Upkeep reform invoice goes to the ultimate Home Committee

The so-called Maintenance Reform Act was brought to the final committee on Tuesday with divorced, remarried and others giving personal testimony on both sides of the bill.

The application (HB 843) from Rep. Alex Andrade would abolish permanent alimony and set the presumption of shared custody at 50-50. In the past he was Republican from Pensacola compared constant maintenance to “forced labor” by encouraging payers to work past retirement age.

Maintenance recipients argued that the cut in permanent maintenance would leave divorced divorced homeless at retirement age, but Andrade denied their claims.

“There are 44 other states that got rid of it in the past and you haven’t seen this massive move towards dependence on the state,” he said.

Lawyer Philipp Wartenberg, who represents the Florida Bar Association’s family law division, said the bill was unnecessary because laws as they currently exist work well. Courts use discretion which he feared would overturn the 50-50 presumption to make fair and equitable decisions.

“The idea that courts order permanent alimony is also wrong,” he said. “It is a small number of cases that currently result in permanent alimony.”

But even Plantation Democratic Rep. Michael Gottlieb, the most vocal critic on the panel, felt his testimony Tuesday expose the flaws in the maintenance system, even if the anecdotes were from extreme cases.

“We are definitely hearing of certain injustices in the system and the system clearly needs to be reformed. I just don’t think this reform is, ”he said. “I think it’s going too far, I have a feeling that it is throwing the baby away with the bath and that it is just not necessarily doing what it is supposed to be doing.”

And Home Justice Assignments Subcommittee Chairperson Clay Yarborough dropped out of his party to vote against the bill as the panel passed Measure 7-4. He admitted that the bill was still in the works, but feared that some provisions, including the 50 percent limit on the duration of marriage, could have unintended consequences.

“I just didn’t feel comfortable putting my name on something that we’re not sure about the extent to which some parties out there … may need to turn to the state and taxpayers for help,” Yarborough told Florida Politicians.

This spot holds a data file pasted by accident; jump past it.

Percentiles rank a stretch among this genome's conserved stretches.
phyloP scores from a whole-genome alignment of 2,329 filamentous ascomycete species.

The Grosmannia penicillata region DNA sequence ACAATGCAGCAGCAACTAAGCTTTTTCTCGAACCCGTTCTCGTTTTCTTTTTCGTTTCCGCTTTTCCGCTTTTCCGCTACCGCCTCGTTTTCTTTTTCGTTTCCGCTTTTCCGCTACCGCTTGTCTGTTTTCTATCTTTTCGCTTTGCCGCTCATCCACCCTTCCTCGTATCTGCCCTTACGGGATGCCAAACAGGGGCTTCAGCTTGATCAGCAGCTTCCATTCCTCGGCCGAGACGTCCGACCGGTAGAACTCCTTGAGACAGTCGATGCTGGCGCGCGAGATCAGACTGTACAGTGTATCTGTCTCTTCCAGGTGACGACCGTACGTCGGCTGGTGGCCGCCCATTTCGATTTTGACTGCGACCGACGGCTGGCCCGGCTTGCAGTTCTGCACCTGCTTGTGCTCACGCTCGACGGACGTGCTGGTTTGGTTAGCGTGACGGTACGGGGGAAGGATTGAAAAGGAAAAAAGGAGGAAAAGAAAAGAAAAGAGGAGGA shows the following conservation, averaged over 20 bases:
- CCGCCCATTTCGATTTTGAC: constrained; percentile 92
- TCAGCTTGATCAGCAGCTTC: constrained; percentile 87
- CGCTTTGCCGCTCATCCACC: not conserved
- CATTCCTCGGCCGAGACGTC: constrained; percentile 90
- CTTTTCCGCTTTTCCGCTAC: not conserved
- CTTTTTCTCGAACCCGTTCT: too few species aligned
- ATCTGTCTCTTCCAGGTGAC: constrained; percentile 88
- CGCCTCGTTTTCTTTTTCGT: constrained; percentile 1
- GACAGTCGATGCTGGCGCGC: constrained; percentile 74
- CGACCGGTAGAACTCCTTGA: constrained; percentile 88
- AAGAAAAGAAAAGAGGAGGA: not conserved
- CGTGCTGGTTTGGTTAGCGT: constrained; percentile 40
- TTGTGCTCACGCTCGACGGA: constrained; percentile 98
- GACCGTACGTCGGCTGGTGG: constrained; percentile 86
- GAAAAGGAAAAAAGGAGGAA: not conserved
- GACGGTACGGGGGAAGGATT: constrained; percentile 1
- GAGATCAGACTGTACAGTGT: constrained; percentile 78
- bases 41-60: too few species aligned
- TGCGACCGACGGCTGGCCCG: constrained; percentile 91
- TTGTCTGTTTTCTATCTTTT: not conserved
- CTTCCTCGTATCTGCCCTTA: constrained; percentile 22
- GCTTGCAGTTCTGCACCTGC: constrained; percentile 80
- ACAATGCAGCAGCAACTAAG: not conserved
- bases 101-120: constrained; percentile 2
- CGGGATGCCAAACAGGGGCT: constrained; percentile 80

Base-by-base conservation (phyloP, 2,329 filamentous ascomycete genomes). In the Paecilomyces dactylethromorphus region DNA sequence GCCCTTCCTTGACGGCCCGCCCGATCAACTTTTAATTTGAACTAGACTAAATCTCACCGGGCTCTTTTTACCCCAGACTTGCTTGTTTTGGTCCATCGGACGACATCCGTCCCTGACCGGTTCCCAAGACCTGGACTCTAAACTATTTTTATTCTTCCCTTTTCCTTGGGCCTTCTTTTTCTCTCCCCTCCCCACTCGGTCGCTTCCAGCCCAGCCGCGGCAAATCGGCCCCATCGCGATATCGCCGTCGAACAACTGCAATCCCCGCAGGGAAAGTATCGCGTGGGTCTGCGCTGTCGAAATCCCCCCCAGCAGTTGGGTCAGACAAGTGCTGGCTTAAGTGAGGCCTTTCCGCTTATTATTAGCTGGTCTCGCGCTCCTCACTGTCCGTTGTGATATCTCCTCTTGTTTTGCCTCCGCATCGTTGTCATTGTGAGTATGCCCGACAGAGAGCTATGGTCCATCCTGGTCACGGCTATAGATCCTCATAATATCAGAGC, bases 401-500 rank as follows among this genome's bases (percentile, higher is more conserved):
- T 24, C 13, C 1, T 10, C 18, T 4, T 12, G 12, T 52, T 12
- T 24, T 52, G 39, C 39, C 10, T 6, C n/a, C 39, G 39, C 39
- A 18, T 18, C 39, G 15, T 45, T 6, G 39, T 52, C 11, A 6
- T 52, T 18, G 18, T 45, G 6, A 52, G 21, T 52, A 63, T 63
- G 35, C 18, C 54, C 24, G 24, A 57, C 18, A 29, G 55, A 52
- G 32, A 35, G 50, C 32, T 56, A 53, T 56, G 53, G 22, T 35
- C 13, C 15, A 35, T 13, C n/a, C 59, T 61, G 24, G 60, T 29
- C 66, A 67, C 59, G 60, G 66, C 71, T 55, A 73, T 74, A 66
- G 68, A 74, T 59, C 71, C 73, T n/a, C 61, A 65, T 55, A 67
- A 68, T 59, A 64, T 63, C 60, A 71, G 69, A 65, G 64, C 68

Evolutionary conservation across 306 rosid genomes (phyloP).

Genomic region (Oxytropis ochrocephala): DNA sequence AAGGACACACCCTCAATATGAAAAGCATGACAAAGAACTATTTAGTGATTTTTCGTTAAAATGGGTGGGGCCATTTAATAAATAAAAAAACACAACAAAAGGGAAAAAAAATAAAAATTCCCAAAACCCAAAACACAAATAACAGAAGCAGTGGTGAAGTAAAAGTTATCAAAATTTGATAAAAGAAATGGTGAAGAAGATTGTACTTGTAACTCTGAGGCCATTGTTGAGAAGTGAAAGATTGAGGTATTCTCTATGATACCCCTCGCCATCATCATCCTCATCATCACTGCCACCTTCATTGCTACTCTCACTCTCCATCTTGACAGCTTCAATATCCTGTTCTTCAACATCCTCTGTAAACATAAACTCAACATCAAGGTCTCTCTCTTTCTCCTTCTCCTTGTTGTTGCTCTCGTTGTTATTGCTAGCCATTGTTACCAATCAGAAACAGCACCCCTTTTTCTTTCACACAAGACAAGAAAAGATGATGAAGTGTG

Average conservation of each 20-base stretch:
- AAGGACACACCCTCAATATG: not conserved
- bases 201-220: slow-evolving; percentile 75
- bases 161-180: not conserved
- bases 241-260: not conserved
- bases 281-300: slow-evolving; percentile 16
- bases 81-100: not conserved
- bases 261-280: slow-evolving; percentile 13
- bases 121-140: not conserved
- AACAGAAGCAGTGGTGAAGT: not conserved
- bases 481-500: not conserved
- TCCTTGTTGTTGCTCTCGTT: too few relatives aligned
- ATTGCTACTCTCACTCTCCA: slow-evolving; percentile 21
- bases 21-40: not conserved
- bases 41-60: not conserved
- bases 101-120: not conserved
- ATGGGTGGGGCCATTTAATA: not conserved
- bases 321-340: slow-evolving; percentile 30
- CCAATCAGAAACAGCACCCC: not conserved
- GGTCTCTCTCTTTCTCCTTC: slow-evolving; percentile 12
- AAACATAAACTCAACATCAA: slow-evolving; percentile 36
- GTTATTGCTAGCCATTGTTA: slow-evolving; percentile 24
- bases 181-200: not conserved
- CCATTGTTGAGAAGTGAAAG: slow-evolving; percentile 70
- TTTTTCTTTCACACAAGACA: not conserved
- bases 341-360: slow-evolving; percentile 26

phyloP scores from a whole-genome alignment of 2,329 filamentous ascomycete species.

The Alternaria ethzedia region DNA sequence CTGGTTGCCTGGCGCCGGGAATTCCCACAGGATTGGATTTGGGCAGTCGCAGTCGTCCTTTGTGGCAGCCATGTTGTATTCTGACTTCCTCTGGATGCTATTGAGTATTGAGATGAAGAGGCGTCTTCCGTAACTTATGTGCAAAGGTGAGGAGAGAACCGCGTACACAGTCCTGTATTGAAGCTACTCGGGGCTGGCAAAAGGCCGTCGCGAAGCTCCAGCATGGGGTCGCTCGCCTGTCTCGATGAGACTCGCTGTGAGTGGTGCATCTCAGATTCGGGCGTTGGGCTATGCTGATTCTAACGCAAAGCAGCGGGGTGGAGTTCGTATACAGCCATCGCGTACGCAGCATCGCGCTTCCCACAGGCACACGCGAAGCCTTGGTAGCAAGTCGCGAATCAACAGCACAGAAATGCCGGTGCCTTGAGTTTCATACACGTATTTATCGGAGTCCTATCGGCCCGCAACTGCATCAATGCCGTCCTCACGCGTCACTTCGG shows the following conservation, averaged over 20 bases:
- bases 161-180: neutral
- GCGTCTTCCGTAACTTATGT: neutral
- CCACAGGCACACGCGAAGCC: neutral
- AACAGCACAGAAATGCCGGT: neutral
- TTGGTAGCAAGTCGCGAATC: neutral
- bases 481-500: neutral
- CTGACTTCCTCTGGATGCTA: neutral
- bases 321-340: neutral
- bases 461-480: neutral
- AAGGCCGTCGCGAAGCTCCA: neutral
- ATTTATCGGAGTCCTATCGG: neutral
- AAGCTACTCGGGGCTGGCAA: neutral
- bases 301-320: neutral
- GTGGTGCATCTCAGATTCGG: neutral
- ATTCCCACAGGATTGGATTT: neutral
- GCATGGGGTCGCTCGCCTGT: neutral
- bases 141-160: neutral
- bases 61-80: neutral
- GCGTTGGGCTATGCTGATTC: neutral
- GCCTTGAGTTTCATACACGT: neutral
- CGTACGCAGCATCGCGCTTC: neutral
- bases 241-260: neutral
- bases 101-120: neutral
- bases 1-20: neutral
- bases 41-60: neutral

West Palm Beach Democratic Representative. David Silvers gave the bill its preliminary approval. But if the legislation hits the House without addressing stakeholder concerns, he would change his mind.

Currently, long term maintenance can be changed at the discretion of a judge. And the language added to the bill last month prevents it from overriding current alimony deals, a fact that has apparently been lost to some witnesses who feared their current alimony payments would be impacted.

Blake Taylor, a retired court reporter who has become a family court attorney, says a trusted woman with early-onset dementia fears for her stability if Florida passes the law.

“As her dementia continues to get worse, she will run out of support,” said Taylor. “She won’t have anyone to stand up for her, and she says herself that she’ll end up in a state care facility.”

A Florida Supreme Court judgment 1992 established that retirement is seen as a change in circumstances that can alter livelihoods. However, Andrade says that codification into state law would save Floridians from making costly court appeals.

Maintenance reform has been a hot topic in recent legislative sessions. In 2016, a reform bill made it to the government. Rick scott, WHO Vetoed concerns that it would harm children.

Last month, HB 843 acquitted the House of Representatives Civil Justice Subcommittee in a party vote. The Senate Companion (SB 1832), sponsored by Lakeland Republican Sen. Kelli Stargel, has not yet been scheduled for a committee hearing.

Stargel previously told Florida Politics she expected her action in the Judiciary Committee of the Senate last week. But the Senate’s appetite for maintenance reform is now being challenged, as committees have been slated for two weeks since then without taking their bill.

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